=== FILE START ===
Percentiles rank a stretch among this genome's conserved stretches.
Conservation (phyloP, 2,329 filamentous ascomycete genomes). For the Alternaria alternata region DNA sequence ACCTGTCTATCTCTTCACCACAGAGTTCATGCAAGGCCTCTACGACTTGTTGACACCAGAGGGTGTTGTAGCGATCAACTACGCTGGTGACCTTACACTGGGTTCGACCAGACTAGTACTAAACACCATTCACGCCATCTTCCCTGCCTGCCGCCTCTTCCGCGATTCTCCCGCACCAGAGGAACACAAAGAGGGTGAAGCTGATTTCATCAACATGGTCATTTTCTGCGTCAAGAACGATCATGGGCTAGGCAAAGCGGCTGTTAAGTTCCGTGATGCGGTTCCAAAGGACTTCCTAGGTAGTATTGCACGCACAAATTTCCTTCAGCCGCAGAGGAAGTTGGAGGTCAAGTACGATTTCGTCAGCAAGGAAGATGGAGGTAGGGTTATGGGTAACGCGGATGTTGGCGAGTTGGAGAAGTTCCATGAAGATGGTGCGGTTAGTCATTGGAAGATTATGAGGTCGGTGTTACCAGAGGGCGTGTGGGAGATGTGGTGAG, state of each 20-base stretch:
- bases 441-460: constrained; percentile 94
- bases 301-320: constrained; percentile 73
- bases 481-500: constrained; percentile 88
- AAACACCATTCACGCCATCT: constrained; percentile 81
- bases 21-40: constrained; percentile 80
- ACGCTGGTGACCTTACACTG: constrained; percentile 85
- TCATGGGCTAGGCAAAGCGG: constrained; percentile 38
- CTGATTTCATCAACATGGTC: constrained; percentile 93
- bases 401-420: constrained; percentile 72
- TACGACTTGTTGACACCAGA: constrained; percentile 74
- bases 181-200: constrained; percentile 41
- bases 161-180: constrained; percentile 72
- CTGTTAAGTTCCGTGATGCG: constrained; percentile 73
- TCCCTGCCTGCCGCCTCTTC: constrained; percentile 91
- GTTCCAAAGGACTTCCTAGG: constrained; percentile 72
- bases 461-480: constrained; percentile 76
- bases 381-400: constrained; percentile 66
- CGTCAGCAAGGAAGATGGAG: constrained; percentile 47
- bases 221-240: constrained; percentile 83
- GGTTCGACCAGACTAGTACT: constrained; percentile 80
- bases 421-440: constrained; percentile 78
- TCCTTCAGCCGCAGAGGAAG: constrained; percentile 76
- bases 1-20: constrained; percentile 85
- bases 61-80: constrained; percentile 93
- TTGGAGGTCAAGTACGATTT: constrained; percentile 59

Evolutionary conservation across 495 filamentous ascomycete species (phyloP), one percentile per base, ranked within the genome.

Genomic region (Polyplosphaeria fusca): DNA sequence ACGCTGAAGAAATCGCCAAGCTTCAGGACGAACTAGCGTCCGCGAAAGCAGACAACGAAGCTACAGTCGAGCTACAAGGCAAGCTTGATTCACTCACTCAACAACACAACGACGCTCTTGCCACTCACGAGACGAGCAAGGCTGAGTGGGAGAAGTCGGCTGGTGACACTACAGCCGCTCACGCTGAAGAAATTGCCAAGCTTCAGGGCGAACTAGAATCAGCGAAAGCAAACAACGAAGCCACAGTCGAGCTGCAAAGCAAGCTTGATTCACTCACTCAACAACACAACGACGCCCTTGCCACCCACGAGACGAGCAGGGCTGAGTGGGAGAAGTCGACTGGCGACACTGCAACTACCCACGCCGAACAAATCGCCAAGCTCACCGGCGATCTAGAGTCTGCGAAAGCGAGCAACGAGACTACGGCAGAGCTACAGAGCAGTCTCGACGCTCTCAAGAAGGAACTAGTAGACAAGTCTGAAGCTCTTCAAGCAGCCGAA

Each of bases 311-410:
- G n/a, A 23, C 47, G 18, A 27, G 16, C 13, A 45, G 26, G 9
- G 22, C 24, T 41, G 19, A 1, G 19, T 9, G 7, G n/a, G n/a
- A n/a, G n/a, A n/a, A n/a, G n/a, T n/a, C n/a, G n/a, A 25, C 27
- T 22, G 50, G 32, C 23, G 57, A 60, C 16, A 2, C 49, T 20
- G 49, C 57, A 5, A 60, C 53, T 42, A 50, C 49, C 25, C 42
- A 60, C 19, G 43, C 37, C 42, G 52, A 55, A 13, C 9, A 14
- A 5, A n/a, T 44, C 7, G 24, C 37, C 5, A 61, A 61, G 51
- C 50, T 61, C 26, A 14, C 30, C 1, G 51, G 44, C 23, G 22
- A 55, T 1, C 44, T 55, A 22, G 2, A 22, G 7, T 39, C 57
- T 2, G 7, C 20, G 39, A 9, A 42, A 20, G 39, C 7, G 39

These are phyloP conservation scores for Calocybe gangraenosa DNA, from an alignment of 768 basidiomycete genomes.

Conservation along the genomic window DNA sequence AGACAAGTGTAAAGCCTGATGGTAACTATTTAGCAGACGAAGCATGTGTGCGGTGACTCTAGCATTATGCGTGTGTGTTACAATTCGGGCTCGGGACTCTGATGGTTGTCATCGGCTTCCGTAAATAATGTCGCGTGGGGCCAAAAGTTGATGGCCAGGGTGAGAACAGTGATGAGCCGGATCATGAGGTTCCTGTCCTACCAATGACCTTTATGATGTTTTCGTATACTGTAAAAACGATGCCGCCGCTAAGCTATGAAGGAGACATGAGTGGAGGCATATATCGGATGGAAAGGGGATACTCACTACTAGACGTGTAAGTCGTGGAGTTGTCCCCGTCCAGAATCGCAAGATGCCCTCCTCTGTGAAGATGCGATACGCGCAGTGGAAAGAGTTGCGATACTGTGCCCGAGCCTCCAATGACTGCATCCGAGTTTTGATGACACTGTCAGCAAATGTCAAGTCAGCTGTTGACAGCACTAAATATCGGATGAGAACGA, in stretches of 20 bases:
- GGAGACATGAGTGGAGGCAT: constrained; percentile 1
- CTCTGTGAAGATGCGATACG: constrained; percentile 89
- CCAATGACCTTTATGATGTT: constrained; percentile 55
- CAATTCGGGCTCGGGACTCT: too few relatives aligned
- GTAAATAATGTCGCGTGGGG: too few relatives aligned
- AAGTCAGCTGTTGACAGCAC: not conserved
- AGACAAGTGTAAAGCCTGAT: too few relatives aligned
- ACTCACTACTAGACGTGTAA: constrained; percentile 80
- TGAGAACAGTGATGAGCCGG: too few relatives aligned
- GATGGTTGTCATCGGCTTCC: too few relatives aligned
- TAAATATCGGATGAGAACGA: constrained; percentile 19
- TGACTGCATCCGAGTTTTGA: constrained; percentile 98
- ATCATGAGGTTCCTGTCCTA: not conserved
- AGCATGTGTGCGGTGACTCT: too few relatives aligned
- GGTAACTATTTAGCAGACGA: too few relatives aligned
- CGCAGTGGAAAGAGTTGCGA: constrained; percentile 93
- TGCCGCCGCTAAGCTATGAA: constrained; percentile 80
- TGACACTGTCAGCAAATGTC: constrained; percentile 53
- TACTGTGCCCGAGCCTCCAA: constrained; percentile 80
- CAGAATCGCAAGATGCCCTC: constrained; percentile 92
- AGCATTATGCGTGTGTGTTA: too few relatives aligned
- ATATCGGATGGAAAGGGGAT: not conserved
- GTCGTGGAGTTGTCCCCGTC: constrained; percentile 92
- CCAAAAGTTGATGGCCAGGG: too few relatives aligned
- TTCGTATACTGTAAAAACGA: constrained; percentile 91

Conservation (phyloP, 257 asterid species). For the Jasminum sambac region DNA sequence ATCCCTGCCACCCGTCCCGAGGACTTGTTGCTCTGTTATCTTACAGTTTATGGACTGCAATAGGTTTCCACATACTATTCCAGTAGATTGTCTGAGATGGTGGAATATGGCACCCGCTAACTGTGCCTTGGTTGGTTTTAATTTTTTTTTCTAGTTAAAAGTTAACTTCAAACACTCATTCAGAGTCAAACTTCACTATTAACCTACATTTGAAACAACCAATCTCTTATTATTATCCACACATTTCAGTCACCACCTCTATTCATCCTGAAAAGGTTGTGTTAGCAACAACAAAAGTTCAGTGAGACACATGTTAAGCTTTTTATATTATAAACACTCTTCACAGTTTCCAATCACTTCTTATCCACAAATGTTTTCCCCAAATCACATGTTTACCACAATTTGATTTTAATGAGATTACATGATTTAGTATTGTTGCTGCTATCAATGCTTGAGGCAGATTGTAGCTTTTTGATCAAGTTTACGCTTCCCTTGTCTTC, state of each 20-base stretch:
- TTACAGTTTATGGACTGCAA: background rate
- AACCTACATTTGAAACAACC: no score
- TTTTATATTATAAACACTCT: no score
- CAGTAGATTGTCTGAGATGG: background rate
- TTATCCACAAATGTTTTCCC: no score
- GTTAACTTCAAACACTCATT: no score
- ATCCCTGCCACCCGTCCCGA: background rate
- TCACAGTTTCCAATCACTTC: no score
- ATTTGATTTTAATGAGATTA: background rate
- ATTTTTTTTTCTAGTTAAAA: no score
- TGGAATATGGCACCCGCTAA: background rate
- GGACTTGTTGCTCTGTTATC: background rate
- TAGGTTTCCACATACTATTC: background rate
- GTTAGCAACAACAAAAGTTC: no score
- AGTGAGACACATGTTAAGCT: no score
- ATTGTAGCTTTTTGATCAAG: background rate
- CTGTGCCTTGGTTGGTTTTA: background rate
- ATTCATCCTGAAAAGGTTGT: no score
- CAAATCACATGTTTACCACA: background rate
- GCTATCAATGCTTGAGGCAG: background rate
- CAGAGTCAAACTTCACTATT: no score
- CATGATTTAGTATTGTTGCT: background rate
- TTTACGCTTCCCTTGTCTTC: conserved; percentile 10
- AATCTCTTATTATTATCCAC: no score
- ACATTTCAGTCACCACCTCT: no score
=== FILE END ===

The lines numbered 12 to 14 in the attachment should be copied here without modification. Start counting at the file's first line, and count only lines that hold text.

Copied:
- TACGACTTGTTGACACCAGA: constrained; percentile 74
- bases 181-200: constrained; percentile 41
- bases 161-180: constrained; percentile 72